The latest addition to the CDC Autism and Developmental Disabilities Network study is now out with results discussed here. Prevalence in the U.S. (based on detailed study of six states) was estimated to be as high as 1 in 150 children. The number still seem to be climbing, although dramatic differences exist between states (see Alabama vs. New Jersey below), and some increase could be related to issues of diagnostic substitution or qualifying for services. In New Jersey, the state with the highest prevalence of autism, 97% of diagnosed students were receiving special education services.
When states provided IQ data, significant differences also existed between the percentage of diagnosed ASD students with cognitive impairment (for instance, 33% in Utah vs. 60% in South Carolina).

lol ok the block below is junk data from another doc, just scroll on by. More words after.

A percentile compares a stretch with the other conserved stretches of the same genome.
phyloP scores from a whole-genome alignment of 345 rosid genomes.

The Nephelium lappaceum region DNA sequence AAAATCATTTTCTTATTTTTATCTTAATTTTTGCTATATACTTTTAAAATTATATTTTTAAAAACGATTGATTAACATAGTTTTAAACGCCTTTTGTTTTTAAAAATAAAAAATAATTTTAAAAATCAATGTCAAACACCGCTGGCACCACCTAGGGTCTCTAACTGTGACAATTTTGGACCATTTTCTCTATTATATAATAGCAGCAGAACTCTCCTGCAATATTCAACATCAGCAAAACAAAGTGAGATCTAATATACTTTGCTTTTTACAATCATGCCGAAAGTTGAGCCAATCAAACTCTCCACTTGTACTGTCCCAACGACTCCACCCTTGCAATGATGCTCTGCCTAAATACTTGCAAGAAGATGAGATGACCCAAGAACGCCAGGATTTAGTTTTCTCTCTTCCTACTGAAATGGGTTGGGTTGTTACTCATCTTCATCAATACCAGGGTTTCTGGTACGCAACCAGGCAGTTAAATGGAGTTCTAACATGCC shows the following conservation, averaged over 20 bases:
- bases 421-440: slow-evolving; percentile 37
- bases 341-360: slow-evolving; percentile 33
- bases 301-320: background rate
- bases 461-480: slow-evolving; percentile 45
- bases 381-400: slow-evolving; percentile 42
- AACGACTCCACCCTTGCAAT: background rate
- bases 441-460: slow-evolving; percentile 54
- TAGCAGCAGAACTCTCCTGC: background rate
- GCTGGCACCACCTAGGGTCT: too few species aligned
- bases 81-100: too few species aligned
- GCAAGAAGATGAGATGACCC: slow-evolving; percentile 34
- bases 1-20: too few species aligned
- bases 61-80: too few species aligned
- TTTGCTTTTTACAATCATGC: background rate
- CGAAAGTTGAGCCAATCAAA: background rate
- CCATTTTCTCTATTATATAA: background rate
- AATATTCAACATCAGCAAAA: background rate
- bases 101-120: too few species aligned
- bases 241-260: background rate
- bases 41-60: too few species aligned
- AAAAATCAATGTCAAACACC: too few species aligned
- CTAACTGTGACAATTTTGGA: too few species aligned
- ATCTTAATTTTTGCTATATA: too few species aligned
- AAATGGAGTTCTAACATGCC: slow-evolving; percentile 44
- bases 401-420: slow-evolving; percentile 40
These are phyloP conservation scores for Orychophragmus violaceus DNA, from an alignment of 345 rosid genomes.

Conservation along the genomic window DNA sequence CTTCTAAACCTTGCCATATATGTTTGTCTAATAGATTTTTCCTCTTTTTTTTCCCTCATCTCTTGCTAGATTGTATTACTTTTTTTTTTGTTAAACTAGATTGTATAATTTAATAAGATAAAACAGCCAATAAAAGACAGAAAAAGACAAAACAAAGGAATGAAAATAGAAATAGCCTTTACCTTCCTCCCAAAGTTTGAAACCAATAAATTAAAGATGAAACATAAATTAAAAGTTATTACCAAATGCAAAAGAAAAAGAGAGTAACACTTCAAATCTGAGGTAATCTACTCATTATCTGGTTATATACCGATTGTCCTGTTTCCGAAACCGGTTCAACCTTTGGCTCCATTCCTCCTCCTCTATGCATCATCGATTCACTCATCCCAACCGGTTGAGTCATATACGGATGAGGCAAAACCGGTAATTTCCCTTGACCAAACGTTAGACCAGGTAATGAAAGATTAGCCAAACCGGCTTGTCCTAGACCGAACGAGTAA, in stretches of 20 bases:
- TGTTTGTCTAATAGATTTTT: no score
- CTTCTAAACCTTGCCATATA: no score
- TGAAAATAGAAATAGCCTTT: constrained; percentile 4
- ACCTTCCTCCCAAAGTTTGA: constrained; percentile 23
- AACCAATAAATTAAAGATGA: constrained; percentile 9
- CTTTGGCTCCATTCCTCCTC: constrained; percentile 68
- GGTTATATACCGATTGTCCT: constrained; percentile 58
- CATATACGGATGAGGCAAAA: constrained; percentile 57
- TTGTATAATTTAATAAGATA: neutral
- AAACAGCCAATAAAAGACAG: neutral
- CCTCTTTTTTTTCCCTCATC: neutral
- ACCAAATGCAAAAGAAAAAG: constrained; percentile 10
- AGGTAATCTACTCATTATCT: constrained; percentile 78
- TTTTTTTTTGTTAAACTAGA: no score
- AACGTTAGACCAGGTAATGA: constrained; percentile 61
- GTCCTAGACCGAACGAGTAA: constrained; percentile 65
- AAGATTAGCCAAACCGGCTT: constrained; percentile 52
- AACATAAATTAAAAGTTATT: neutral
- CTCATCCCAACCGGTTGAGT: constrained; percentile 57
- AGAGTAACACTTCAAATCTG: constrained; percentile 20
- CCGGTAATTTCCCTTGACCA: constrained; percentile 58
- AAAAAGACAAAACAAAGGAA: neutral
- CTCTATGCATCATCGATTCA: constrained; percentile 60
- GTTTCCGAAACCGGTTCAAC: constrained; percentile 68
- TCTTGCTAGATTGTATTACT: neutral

Answers to the most important questions raised by these data, are sometimes very difficult to answer. The largest prevalence studies usually preclude any detailed clinical information about the various children diagnosed with an autism spectrum disorder, while the detailed clinical studies suffer by their small numbers of children fully assessed.
Interestingly, a recent Taiwanese study in Pediatrics found increased incidence rates for autism, but as in the U.S. other diagnostic categories like mental retardation had decreased. Below is a graph from that study - look at the strange peaked shapes of the curves for diagnosed cases of ADHD and autism. Because the researchers only looked at diagnoses submitted to insurance companies - why did the number of ADHD and autism kids rise and fall? Did they no longer present to their doctor? Did they no longer meet the diagnostic criteria? Hmmm...
Scientific American: Autism More Common in U.S.
Diagnostic Substitution and the Prevalence of Autism abstract only
More Diagnostic Substitution and Autism
The Mislabeled Child in The New Atlantis
Technorati Tags: autism, ADHD, diagnostic substitution